Wednesday Rewind: Showing Respect And Identity To The Rochester Quadrajet Carburetor

Mention swapping out your four-barrel carburetor and thoughts instantly focus on a certain brand of four-barreled fuel-squirter. In reality, General Motors installed a gazillion more Rochester carburetors on their cars than the other brand. Due to a wide acceptance of the alternative design, which was easier to tune, and with a generally-better understanding of how they worked, many enthusiasts chose to remove their Quadrajet carbs.

Quadrajet carbs were used for the entire run of shark Corvettes, right up until the 1982 model year when the EFI era officially began for Corvette. There were some changes throughout the time when the Quadrajet carb was used and for those who chose to keep their Corvettes running on a Rochester, they benefitted from the brand’s reliability and fuel mileage.

Rochester engineers designed the carb so the engine would feed fuel from the two, smaller circuits toward the front of the carb. When more fuel was needed, the rearward circuit was engaged and regulated according to engine requirements.

For this Wednesday Rewind, we’re going to take a look back at a story we ran that helps identify some of the changes that occurred during Quadrajet production and how to identify a particular model of Q-jet. Many folks wrongfully think that “a Q-jet is a Q-jet is a Q-jet”, but they would be mistaken.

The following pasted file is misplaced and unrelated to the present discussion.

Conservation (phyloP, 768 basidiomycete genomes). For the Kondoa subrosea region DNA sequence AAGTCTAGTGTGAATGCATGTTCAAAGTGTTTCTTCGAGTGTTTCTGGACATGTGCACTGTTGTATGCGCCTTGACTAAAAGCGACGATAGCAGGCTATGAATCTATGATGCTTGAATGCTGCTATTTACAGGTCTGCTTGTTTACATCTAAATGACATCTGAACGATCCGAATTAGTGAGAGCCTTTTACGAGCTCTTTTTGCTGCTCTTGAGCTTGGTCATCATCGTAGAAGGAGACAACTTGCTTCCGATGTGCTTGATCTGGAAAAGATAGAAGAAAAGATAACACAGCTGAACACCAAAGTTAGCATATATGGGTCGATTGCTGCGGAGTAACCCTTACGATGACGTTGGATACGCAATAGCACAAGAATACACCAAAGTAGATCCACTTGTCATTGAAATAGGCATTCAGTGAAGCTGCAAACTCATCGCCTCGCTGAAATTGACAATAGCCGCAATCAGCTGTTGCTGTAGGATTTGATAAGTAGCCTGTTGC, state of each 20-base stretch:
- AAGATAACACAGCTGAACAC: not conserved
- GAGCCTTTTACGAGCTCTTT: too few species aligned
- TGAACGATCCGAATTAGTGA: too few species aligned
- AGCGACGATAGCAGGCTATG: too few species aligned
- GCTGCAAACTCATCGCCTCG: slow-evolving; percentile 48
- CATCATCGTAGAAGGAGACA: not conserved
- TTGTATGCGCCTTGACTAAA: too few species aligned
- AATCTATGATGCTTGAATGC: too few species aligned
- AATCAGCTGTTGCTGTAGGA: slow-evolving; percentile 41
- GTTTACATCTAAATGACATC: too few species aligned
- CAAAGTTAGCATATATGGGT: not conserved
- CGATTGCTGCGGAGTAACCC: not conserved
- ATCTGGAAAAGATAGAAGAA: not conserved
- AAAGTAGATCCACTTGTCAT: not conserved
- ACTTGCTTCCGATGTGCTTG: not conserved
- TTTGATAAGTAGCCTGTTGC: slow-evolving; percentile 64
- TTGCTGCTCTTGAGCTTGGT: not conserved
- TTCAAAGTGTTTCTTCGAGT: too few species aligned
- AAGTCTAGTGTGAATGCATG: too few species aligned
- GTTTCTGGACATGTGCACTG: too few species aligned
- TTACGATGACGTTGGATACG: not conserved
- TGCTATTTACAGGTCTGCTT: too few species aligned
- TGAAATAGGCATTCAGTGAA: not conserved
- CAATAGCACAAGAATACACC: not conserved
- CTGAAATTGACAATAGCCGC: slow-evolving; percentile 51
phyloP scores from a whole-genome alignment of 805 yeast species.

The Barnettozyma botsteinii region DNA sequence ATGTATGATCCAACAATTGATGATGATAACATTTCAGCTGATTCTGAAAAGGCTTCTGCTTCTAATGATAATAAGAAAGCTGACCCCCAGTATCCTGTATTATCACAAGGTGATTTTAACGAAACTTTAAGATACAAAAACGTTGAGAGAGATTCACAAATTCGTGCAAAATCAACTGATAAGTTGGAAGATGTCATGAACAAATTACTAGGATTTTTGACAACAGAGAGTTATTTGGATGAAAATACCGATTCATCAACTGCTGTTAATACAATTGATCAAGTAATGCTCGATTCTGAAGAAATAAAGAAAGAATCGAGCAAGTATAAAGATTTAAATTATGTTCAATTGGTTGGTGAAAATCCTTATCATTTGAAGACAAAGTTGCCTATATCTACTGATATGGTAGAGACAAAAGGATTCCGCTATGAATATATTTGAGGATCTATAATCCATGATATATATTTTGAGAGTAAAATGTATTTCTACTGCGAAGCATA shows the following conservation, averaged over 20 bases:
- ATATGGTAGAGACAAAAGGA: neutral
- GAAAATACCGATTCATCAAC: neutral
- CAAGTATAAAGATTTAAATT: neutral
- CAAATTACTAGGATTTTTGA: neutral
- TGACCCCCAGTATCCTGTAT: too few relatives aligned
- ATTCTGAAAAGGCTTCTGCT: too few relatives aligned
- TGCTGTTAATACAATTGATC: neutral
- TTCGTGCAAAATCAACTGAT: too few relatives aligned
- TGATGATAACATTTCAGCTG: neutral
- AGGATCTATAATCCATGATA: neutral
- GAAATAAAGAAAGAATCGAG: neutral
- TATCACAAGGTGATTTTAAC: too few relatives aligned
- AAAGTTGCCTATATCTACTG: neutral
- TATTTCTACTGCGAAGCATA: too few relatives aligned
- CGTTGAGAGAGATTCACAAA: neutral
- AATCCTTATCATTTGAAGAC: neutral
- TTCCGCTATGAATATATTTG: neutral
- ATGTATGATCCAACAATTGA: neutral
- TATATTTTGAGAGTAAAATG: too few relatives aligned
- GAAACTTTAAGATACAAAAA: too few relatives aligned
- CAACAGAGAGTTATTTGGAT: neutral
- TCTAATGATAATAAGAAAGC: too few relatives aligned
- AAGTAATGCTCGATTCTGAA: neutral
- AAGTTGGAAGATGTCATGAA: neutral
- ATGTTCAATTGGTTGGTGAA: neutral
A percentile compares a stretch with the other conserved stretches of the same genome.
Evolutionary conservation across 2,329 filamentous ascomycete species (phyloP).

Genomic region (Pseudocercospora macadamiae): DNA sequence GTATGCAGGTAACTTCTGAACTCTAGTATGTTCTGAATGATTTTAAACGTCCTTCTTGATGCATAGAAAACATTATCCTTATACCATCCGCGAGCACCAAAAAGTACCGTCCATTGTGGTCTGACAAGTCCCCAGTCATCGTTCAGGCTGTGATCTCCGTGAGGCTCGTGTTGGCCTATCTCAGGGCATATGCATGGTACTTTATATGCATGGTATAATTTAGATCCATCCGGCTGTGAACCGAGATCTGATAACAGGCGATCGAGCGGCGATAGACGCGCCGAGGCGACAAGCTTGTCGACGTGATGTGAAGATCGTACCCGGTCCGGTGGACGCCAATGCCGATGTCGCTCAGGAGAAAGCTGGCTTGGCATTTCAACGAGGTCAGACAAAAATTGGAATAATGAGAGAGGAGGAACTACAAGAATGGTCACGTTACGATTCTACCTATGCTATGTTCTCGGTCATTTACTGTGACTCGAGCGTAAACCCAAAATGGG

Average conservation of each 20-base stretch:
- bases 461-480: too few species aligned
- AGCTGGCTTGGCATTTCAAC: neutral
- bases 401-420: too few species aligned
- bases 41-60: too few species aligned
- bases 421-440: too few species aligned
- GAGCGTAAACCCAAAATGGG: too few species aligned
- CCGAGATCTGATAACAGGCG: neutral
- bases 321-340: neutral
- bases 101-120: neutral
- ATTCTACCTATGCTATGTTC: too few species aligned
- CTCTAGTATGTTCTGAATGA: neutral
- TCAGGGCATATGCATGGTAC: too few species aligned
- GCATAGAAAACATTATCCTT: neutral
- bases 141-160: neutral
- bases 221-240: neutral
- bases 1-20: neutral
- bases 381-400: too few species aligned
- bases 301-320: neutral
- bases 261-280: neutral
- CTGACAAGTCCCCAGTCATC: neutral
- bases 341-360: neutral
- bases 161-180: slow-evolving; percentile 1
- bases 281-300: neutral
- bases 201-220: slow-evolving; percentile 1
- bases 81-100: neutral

What secrets does this photo give away as to which Q-jet carb this might be? Check out the story to find out!

We’ve often wondered how many of these carbs are still out there in the wild and reliably running under those long, swoopy hoods of C3 Corvettes? Corvette owners have good reason to keep them running that way too. There’s no denying that today’s EFI systems bring a lot of benefits to the equation that a carburetor simply cannot, but when it comes to originality and performance in a ’68-’81 Corvette, it’s hard to beat a well-tuned Quadrajet.

Check out this story and you might just learn a few things about the lowly Q-jet that you might not have known previously. It’s information that bears repeating, and if you’re one of those folks who own a Corvette equipped with one of these carbs, you likely already know why so many Corvettes came from the factory with them.

About the author

Andy Bolig

Andy has been intrigued by mechanical things all of his life and enjoys tinkering with cars of all makes and ages. Finding value in style points, he can appreciate cars of all power and performance levels. Andy is an avid railfan and gets his “high” by flying radio-controlled model airplanes when time permits. He keeps his feet firmly grounded by working on his two street rods and his supercharged C4 Corvette. Whether planes, trains, motorcycles, or automobiles, Andy has immersed himself in a world driven by internal combustion.
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